Available at the Lana Grossa online store here.
Fresco of Dante by Vittorio Tranini, Basilica del Sacro Cuore, Lugano, Switzerland. Contributor Giacomo Berchi gives the following description: “A small frame in the right transept of the Basilica, under the mosaic of St. Francis. In it there are a portrait of Dante, deliberately inspired by Doré’s one, into which there is the capital letter ‘N’ of the quote from Par. XI, 106-08: ‘Nel crudo sasso intra Tevere ed Arno / da Cristo prese l’ultimo sigillo / che le sue membra du’anni portarno’. Frescos painted by Vittorio Tranini between 1934 and 1954.”
Contributed by Giacomo Berchi (Istituto di Studi Italiani, USI, Lugano, CH)
A few Dante-related images flash through the music video for Eminem’s song “Rap God.” The video shows several of Gustave Doré’s illustrations of Purgatorio and Paradiso, as well as a quick shot of the spine of a book that reads Inferno:
Contributor Hunter Sherry writes, “As this image is shown the lyrics in the song are ‘I want to make sure somewhere in this chicken scratch I scribble and doodle enough rhymes, to maybe try to get some people through tough times’ and I think this is a reference to Dante’s Divine Comedy rhyming in its original Italian version. The song is also about the divinity of Eminem with respect to rap and hip hop so a Dante reference would make sense in the context of the song.”
Watch the full video on YouTube here.
Contributed by Hunter Sherry (University of Delaware)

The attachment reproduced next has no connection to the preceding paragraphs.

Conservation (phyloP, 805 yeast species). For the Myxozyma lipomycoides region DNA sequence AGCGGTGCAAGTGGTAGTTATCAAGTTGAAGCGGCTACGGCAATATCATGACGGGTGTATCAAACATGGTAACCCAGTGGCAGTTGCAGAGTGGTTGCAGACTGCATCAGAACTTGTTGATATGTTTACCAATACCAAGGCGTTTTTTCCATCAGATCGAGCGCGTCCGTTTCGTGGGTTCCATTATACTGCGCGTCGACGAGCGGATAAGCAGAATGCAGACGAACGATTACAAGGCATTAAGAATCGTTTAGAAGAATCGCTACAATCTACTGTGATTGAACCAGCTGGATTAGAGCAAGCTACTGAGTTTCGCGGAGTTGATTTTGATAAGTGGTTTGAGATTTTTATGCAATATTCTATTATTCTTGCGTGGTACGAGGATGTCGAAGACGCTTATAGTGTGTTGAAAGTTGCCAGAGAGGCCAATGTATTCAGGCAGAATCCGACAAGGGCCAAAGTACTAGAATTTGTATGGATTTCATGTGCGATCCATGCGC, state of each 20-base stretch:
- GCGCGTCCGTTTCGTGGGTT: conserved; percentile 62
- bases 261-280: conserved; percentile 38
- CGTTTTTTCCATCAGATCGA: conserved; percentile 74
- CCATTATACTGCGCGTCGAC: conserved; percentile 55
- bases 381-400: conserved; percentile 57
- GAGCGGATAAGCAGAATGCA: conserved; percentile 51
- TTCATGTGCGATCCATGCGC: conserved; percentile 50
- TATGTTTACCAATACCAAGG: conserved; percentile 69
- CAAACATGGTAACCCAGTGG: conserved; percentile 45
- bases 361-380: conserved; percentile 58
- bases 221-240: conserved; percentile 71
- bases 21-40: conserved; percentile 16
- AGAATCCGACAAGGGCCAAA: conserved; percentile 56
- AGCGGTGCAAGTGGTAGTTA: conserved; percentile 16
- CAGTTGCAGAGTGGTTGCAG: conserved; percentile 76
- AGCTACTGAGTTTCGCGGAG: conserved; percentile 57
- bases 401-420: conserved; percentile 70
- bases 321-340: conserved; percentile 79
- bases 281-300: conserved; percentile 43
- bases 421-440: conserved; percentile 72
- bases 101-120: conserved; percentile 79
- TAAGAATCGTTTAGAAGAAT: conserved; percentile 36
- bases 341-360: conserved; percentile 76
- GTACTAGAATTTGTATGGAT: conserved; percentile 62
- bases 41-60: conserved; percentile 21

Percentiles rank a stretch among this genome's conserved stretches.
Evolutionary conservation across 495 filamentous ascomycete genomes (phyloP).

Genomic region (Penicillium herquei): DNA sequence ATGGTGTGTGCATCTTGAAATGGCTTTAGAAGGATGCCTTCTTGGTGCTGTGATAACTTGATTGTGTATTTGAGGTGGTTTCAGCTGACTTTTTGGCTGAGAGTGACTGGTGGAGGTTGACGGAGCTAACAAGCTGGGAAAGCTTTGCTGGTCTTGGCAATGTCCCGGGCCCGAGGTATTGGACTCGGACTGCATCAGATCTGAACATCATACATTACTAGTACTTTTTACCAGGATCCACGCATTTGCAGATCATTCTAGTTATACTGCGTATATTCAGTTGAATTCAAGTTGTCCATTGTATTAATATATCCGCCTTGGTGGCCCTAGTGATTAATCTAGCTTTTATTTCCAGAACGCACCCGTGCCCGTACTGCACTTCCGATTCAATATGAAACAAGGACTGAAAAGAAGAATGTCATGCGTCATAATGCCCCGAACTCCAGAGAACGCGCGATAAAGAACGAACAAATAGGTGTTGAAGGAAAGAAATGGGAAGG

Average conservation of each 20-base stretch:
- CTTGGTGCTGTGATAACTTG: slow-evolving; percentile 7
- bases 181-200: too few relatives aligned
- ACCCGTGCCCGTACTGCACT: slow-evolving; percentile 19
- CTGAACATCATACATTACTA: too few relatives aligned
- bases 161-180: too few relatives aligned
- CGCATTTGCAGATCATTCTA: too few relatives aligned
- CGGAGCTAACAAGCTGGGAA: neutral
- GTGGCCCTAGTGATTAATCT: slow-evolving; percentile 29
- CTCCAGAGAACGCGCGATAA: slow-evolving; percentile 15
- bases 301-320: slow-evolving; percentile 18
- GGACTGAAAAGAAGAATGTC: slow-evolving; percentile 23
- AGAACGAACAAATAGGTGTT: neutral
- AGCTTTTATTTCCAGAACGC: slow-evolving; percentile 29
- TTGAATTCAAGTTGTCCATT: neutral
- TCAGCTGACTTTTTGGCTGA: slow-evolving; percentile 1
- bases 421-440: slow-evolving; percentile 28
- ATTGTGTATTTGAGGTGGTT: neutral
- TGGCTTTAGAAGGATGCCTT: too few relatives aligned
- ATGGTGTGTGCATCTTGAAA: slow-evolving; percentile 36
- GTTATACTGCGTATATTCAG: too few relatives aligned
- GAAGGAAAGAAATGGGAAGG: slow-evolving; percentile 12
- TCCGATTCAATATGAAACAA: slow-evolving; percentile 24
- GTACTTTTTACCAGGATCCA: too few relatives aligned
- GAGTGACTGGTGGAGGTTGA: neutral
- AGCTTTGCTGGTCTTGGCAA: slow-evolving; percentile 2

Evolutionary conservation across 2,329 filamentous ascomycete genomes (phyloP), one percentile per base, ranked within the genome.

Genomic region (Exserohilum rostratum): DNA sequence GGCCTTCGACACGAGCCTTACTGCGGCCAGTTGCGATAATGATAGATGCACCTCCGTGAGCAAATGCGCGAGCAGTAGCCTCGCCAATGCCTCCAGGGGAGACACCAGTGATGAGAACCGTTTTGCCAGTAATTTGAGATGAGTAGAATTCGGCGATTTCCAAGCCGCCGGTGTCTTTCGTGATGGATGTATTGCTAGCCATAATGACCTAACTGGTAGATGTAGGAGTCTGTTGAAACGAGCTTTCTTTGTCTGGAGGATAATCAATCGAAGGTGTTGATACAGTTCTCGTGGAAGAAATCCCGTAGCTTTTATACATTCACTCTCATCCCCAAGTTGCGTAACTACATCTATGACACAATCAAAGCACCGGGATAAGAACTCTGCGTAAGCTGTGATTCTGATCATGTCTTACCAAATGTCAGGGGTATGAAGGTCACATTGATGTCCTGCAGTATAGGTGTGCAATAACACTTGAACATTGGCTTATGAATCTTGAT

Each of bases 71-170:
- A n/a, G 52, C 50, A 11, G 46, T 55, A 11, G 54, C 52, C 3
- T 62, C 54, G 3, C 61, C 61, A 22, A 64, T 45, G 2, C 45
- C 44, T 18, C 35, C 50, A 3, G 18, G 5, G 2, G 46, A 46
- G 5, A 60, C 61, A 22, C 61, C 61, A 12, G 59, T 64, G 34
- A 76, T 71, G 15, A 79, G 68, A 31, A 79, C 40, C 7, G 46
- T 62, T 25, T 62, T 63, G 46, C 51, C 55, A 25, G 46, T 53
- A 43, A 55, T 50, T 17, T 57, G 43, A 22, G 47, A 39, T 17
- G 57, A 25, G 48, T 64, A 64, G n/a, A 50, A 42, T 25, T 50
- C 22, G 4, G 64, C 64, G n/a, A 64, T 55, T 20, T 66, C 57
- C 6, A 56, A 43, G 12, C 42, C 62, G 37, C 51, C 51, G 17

In 2006, artists Susan Cervantes and Ellen Silva collaborated on a series of Dante-themed murals for the walls of Dante Hall, at Saint Mary’s College of California.
“The powerful imagery of Dante’s Divine Comedy is leaping off the page and onto the walls of Dante Hall, where artists are transforming the drab first-floor corridor with colorful murals of Inferno, Purgatorio and Paradiso.
“Shawny Anderson, associate dean of the School of Liberal Arts, proposed the project in 2005 for a class which never came to be, but the idea resonated with the school’s leaders.
“‘I always thought that the halls of the College should ‘sing’ of the authors they honor,’ Anderson says.” –Debra Holtz, “Visualizing Dante,” St. Mary’s College of California News
See Ellen Silva’s page here.
In celebration of the 750th anniversary of Dante’s birth, Italian astronaut Samantha Cristoforetti read from the first canto of Paradiso in a transmission aired from the International Space Station. The reading was aired at the Odeon Cinema in Florence on April 24, 2015.
Watch the transmission on YouTube here.
Read coverage from the Corriere fiorentino here.